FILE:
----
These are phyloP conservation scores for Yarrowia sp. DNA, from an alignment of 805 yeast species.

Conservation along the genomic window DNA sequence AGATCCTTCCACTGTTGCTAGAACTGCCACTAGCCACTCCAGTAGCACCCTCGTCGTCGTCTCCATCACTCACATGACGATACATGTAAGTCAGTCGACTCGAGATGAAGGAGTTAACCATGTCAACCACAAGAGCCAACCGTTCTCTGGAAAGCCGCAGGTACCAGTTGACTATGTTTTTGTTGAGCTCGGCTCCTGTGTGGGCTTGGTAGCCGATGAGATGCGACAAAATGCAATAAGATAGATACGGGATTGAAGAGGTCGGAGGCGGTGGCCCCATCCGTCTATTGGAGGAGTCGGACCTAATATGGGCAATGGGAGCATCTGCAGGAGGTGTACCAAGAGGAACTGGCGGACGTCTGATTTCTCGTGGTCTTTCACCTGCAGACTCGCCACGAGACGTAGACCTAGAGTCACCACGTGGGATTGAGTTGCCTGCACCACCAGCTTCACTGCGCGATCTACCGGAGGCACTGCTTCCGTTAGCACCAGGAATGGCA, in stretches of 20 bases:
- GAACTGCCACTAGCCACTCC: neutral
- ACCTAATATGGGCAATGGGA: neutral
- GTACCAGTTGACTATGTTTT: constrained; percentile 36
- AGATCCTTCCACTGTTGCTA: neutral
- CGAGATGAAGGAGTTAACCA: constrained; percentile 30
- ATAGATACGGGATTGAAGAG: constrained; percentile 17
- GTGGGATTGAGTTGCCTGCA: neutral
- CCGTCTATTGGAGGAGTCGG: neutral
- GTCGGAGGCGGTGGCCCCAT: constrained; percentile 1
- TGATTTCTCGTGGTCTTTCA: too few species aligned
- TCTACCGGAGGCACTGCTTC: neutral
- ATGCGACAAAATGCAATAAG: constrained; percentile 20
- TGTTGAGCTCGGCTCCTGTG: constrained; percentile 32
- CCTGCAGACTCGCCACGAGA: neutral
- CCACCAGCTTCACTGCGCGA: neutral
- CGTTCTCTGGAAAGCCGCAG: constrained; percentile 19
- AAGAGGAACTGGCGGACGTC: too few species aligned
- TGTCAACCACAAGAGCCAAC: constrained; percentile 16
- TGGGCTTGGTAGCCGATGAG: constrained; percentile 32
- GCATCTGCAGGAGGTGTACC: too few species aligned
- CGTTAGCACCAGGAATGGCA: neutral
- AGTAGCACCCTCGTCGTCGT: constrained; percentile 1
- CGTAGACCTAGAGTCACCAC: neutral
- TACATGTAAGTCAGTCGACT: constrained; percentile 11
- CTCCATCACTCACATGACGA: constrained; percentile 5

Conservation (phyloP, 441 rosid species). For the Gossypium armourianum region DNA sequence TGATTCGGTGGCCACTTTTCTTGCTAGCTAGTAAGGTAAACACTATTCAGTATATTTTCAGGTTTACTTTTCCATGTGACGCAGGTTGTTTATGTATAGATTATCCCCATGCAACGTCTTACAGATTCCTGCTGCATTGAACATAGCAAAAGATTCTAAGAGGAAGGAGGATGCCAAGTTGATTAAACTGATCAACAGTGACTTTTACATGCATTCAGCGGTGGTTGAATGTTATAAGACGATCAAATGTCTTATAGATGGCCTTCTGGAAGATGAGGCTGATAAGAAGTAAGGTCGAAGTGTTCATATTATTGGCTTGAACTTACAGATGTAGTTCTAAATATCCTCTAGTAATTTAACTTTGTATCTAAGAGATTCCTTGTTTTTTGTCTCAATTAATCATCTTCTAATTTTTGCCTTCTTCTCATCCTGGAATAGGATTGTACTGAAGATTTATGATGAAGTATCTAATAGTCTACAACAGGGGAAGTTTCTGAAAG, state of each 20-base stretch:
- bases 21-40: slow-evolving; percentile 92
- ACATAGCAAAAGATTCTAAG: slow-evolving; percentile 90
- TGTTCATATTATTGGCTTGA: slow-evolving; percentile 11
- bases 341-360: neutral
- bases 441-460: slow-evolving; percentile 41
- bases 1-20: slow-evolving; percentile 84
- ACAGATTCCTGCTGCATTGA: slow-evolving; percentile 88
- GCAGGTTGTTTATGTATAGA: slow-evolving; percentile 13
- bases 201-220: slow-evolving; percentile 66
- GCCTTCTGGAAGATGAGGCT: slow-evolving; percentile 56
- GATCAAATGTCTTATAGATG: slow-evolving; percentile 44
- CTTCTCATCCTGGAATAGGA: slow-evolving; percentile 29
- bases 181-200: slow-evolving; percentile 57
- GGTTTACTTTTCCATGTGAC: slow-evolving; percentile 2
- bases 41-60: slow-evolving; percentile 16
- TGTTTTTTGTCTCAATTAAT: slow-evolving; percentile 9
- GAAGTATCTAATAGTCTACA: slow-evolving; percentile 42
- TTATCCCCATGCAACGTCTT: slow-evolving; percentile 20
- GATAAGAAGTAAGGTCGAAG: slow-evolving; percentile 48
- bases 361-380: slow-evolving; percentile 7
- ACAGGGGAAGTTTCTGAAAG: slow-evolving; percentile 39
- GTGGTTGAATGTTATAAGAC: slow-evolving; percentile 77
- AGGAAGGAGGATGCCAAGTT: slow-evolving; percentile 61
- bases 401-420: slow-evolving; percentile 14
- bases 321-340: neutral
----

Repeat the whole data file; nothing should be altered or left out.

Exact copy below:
These are phyloP conservation scores for Yarrowia sp. DNA, from an alignment of 805 yeast species.

Conservation along the genomic window DNA sequence AGATCCTTCCACTGTTGCTAGAACTGCCACTAGCCACTCCAGTAGCACCCTCGTCGTCGTCTCCATCACTCACATGACGATACATGTAAGTCAGTCGACTCGAGATGAAGGAGTTAACCATGTCAACCACAAGAGCCAACCGTTCTCTGGAAAGCCGCAGGTACCAGTTGACTATGTTTTTGTTGAGCTCGGCTCCTGTGTGGGCTTGGTAGCCGATGAGATGCGACAAAATGCAATAAGATAGATACGGGATTGAAGAGGTCGGAGGCGGTGGCCCCATCCGTCTATTGGAGGAGTCGGACCTAATATGGGCAATGGGAGCATCTGCAGGAGGTGTACCAAGAGGAACTGGCGGACGTCTGATTTCTCGTGGTCTTTCACCTGCAGACTCGCCACGAGACGTAGACCTAGAGTCACCACGTGGGATTGAGTTGCCTGCACCACCAGCTTCACTGCGCGATCTACCGGAGGCACTGCTTCCGTTAGCACCAGGAATGGCA, in stretches of 20 bases:
- GAACTGCCACTAGCCACTCC: neutral
- ACCTAATATGGGCAATGGGA: neutral
- GTACCAGTTGACTATGTTTT: constrained; percentile 36
- AGATCCTTCCACTGTTGCTA: neutral
- CGAGATGAAGGAGTTAACCA: constrained; percentile 30
- ATAGATACGGGATTGAAGAG: constrained; percentile 17
- GTGGGATTGAGTTGCCTGCA: neutral
- CCGTCTATTGGAGGAGTCGG: neutral
- GTCGGAGGCGGTGGCCCCAT: constrained; percentile 1
- TGATTTCTCGTGGTCTTTCA: too few species aligned
- TCTACCGGAGGCACTGCTTC: neutral
- ATGCGACAAAATGCAATAAG: constrained; percentile 20
- TGTTGAGCTCGGCTCCTGTG: constrained; percentile 32
- CCTGCAGACTCGCCACGAGA: neutral
- CCACCAGCTTCACTGCGCGA: neutral
- CGTTCTCTGGAAAGCCGCAG: constrained; percentile 19
- AAGAGGAACTGGCGGACGTC: too few species aligned
- TGTCAACCACAAGAGCCAAC: constrained; percentile 16
- TGGGCTTGGTAGCCGATGAG: constrained; percentile 32
- GCATCTGCAGGAGGTGTACC: too few species aligned
- CGTTAGCACCAGGAATGGCA: neutral
- AGTAGCACCCTCGTCGTCGT: constrained; percentile 1
- CGTAGACCTAGAGTCACCAC: neutral
- TACATGTAAGTCAGTCGACT: constrained; percentile 11
- CTCCATCACTCACATGACGA: constrained; percentile 5

Conservation (phyloP, 441 rosid species). For the Gossypium armourianum region DNA sequence TGATTCGGTGGCCACTTTTCTTGCTAGCTAGTAAGGTAAACACTATTCAGTATATTTTCAGGTTTACTTTTCCATGTGACGCAGGTTGTTTATGTATAGATTATCCCCATGCAACGTCTTACAGATTCCTGCTGCATTGAACATAGCAAAAGATTCTAAGAGGAAGGAGGATGCCAAGTTGATTAAACTGATCAACAGTGACTTTTACATGCATTCAGCGGTGGTTGAATGTTATAAGACGATCAAATGTCTTATAGATGGCCTTCTGGAAGATGAGGCTGATAAGAAGTAAGGTCGAAGTGTTCATATTATTGGCTTGAACTTACAGATGTAGTTCTAAATATCCTCTAGTAATTTAACTTTGTATCTAAGAGATTCCTTGTTTTTTGTCTCAATTAATCATCTTCTAATTTTTGCCTTCTTCTCATCCTGGAATAGGATTGTACTGAAGATTTATGATGAAGTATCTAATAGTCTACAACAGGGGAAGTTTCTGAAAG, state of each 20-base stretch:
- bases 21-40: slow-evolving; percentile 92
- ACATAGCAAAAGATTCTAAG: slow-evolving; percentile 90
- TGTTCATATTATTGGCTTGA: slow-evolving; percentile 11
- bases 341-360: neutral
- bases 441-460: slow-evolving; percentile 41
- bases 1-20: slow-evolving; percentile 84
- ACAGATTCCTGCTGCATTGA: slow-evolving; percentile 88
- GCAGGTTGTTTATGTATAGA: slow-evolving; percentile 13
- bases 201-220: slow-evolving; percentile 66
- GCCTTCTGGAAGATGAGGCT: slow-evolving; percentile 56
- GATCAAATGTCTTATAGATG: slow-evolving; percentile 44
- CTTCTCATCCTGGAATAGGA: slow-evolving; percentile 29
- bases 181-200: slow-evolving; percentile 57
- GGTTTACTTTTCCATGTGAC: slow-evolving; percentile 2
- bases 41-60: slow-evolving; percentile 16
- TGTTTTTTGTCTCAATTAAT: slow-evolving; percentile 9
- GAAGTATCTAATAGTCTACA: slow-evolving; percentile 42
- TTATCCCCATGCAACGTCTT: slow-evolving; percentile 20
- GATAAGAAGTAAGGTCGAAG: slow-evolving; percentile 48
- bases 361-380: slow-evolving; percentile 7
- ACAGGGGAAGTTTCTGAAAG: slow-evolving; percentile 39
- GTGGTTGAATGTTATAAGAC: slow-evolving; percentile 77
- AGGAAGGAGGATGCCAAGTT: slow-evolving; percentile 61
- bases 401-420: slow-evolving; percentile 14
- bases 321-340: neutral